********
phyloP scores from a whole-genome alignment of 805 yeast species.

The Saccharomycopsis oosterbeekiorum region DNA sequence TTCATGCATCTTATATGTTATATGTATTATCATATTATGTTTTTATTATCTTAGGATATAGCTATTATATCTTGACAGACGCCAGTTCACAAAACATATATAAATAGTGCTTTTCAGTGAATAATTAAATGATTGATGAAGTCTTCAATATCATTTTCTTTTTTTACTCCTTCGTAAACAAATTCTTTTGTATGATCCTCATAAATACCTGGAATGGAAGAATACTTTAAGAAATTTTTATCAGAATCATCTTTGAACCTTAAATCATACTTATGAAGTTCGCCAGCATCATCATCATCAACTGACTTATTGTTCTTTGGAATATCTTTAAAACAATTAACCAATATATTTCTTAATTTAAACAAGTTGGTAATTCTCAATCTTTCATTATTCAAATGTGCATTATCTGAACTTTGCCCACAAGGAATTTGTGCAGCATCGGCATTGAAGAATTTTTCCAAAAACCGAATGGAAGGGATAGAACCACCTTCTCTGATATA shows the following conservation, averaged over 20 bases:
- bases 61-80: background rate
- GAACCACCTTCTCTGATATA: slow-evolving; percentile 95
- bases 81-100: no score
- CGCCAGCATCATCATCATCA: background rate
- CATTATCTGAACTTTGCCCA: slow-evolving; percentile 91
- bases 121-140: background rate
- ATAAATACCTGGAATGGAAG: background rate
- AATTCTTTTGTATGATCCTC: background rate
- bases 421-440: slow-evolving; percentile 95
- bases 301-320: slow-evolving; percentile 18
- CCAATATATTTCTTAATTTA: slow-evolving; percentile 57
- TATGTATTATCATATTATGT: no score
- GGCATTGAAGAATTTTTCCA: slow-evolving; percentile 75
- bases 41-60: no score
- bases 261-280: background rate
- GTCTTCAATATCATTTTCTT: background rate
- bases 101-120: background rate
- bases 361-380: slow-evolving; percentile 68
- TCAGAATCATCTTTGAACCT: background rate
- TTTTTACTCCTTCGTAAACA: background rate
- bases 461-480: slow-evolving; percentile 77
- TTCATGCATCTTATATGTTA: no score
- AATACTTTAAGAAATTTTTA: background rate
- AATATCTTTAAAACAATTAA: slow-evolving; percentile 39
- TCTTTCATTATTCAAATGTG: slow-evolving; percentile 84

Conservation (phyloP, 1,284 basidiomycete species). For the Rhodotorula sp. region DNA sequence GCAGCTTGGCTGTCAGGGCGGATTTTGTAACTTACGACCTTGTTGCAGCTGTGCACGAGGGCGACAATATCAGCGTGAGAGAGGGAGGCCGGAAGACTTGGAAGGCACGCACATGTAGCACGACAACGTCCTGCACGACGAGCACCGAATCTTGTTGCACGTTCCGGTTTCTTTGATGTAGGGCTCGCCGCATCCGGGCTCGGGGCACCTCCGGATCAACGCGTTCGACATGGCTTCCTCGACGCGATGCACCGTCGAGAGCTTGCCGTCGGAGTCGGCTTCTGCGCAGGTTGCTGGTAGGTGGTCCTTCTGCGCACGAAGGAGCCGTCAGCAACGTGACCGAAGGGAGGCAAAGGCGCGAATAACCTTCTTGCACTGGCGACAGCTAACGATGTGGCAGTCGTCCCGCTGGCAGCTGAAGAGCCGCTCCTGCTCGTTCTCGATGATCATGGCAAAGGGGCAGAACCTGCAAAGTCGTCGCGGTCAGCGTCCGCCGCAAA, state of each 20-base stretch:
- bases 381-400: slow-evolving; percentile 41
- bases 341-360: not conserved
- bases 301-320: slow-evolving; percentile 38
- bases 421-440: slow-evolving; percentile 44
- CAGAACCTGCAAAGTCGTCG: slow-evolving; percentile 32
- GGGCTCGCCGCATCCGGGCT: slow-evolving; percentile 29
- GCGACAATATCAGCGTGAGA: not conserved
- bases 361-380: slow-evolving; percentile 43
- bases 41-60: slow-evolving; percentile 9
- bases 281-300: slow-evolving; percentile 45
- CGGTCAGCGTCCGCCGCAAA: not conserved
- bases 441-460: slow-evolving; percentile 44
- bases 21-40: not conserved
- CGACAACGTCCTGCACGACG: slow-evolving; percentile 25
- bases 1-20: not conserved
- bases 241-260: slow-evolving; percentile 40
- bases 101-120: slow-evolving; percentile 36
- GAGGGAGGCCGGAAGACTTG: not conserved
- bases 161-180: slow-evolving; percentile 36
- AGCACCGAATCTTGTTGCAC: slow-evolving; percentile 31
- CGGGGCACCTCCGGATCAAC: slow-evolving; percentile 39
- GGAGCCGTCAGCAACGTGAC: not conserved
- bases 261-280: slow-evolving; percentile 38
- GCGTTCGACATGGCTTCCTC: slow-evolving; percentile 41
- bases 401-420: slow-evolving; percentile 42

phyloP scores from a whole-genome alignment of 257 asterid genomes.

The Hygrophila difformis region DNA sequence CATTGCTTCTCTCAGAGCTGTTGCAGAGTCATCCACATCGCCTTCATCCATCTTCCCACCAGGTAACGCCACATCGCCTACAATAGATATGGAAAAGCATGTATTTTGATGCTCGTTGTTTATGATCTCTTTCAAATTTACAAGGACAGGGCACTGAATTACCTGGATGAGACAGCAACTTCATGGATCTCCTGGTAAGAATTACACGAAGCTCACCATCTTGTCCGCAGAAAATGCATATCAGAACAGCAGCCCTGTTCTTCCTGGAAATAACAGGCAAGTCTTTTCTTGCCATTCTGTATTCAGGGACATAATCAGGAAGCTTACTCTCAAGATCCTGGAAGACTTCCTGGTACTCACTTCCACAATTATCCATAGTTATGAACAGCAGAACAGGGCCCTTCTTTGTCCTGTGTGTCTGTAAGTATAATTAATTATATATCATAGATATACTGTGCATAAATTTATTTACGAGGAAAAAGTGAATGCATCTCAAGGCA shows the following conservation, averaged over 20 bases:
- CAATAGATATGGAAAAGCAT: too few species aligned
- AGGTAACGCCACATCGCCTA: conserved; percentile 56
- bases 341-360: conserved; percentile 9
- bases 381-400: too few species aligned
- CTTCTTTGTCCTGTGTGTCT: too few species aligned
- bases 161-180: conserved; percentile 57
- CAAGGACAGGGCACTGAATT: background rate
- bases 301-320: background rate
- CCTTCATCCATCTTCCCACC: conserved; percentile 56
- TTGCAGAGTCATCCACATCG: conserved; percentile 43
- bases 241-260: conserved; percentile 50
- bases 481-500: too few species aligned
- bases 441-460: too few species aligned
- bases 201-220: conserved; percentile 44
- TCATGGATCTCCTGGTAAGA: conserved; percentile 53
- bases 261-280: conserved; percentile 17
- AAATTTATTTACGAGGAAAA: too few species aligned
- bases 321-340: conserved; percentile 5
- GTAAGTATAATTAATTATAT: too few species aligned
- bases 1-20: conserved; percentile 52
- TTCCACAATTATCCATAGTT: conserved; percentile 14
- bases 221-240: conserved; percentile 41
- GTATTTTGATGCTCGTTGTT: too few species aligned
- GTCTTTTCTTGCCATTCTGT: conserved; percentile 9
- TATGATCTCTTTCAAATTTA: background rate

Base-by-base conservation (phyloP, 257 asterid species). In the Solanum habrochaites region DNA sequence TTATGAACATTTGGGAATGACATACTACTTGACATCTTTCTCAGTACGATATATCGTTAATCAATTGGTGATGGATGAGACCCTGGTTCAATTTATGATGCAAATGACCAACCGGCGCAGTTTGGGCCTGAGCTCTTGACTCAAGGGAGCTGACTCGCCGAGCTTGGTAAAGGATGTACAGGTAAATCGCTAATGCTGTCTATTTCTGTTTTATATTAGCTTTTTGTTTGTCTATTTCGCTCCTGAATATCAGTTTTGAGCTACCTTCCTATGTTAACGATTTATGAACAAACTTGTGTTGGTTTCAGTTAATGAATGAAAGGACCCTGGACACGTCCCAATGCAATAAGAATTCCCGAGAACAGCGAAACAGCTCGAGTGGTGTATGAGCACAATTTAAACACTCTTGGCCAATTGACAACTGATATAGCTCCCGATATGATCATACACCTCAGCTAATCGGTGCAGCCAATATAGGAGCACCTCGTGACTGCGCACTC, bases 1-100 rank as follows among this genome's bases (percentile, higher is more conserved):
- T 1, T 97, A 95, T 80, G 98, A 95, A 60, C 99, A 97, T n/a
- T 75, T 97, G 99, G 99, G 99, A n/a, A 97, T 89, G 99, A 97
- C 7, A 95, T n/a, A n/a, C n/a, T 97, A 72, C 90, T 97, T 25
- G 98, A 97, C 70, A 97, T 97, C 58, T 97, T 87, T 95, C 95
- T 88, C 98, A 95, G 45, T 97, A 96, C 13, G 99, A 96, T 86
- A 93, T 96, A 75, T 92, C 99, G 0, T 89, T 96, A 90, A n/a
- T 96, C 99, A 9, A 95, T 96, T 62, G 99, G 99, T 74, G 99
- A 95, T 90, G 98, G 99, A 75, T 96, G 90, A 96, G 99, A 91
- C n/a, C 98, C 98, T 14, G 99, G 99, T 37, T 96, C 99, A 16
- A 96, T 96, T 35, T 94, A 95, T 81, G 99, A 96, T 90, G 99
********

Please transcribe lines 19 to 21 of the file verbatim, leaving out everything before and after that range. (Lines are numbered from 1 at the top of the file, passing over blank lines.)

- bases 101-120: background rate
- bases 361-380: slow-evolving; percentile 68
- TCAGAATCATCTTTGAACCT: background rate